Difference between revisions of "How about working less?"
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Revision as of 12:05, 9 July 2019
How about working less?
Aidan Harper writes about a new idea about working times.
How can we say we are free when we have to work? It is a serious question. For most people in the West the idea we have about the time we work perhaps stops us from being free the most. We can work or be hungry. It’s not really the best idea of a free society, and when we have more wealth than before. But let’s think about changing the idea of how much time we call our own? With the idea of being freer, more and more people are thinking about a four-day week.
We work far too much and suffer from worse mental health. In 2018, the number of days lost because of stress, anxiety, and depression at work in the UK rose by three million to 15.4 million. Overwork is the biggest reason for illness at work, with one in four of all sick days lost as a result of too much work. It is an international problem. In Japan about 10,000 workers die every year from overwork. The problem is so bad it has its own name: karōshi.
Long hours are not only bad for our health. They make very little economic sens. Germany, the Netherlands, and Norway work the fewest number of hours in Europe. But productivity is 26 per cent lower in the UK than in Germany, where people work far fewer hours. If German workers stopped at Thursday lunchtime, they would produce as much as a British worker by the end of Friday. Japan’s very overworked workers have the lowest productivity figures in the G7. Our idea of working time is broken and out of date. It helps to keep big and connected problems in our economies, including the rise of gig work, the effects of automation, gender inequality, lower productivity, and income inequality.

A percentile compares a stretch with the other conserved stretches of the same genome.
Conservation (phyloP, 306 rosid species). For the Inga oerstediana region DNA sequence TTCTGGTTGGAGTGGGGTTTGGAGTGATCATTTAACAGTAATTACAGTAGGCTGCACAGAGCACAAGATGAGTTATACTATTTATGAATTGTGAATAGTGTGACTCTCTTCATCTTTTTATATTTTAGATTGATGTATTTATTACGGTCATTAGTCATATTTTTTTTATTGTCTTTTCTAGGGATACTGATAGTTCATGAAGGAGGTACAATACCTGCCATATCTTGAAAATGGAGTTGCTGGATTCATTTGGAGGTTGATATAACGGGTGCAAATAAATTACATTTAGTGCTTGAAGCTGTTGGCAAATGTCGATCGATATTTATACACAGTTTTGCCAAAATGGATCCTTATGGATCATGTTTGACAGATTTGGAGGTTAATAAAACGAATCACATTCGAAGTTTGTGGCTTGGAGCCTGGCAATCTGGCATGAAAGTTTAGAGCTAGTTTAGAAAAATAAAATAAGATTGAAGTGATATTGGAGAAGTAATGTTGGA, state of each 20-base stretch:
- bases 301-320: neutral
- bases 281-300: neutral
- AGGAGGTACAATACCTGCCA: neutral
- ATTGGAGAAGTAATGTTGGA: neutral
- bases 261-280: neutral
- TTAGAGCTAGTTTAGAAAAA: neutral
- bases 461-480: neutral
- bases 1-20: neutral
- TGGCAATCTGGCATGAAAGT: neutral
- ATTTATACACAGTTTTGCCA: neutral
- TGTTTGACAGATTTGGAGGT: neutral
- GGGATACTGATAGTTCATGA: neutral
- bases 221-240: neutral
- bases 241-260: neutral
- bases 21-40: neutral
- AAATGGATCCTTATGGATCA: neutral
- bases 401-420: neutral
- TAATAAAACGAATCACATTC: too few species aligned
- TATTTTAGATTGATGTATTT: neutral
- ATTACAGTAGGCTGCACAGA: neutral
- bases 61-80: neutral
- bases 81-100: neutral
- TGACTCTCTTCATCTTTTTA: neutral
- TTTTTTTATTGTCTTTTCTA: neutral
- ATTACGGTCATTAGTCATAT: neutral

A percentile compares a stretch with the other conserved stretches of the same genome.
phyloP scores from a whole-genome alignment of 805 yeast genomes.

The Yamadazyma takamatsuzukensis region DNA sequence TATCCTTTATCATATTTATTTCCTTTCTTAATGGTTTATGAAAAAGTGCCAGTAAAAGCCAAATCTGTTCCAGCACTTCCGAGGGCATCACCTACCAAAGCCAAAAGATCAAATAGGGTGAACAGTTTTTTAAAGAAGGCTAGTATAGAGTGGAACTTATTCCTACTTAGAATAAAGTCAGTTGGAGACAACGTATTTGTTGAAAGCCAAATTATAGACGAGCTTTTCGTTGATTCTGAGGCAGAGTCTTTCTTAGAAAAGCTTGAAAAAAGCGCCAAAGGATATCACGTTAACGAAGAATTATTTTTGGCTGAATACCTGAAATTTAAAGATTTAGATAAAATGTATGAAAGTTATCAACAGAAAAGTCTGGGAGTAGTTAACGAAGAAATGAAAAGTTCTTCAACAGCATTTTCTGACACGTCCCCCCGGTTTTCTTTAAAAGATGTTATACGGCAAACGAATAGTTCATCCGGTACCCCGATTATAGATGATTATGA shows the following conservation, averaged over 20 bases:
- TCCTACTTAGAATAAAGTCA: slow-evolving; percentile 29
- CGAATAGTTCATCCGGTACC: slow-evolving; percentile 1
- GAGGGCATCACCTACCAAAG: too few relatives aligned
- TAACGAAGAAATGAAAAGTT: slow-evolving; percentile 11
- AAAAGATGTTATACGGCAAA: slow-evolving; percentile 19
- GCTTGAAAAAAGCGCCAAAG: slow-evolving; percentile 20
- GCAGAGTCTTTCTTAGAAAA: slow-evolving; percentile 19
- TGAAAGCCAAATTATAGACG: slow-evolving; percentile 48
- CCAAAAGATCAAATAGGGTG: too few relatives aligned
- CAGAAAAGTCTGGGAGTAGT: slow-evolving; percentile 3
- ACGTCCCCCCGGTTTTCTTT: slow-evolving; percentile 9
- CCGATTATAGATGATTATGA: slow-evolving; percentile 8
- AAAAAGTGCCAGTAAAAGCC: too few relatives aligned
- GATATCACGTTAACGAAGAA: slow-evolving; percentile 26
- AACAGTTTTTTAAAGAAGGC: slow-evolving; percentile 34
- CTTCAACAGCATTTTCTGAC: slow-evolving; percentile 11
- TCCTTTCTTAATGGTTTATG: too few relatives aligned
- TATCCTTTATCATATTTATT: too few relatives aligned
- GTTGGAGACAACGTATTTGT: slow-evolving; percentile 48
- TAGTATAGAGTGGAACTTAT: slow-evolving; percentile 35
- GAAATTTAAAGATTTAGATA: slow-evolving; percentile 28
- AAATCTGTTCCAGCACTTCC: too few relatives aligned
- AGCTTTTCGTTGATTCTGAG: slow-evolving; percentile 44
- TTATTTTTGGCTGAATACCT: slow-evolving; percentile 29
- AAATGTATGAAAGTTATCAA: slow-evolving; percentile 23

Some people are successfully working less. Trade unions in Europe are beginning to campaign for shorter hours. Germany’s IG Metall union and the UK’s Communication Workers Union have made progress with this and the European Trade Union Institute and the Trades Union Congress have also asked for a shorter working week. Some local governments are trying the idea. In 2015, Reykjavik, in Iceland, tried reducing the working week by about four hours per person. Starting with about 70 people, it was so successful it then included 2,000 council workers and it is likely to be permanent.
In New Zealand/Aotearoa, the finance company Perpetual Guardian moved its workers to a four-day week with the same pay. Productivity was the same and work-life balance and stress were improved. Organizations in Europe and the US are trying this idea of different working times.
We are seeing a new politics of time, from trade unions, campaigners, political parties, and businesses. The shorter working week is a practical answer to the many problems we have in our economies. And a shorter working week would increase the time in which we can really be free.
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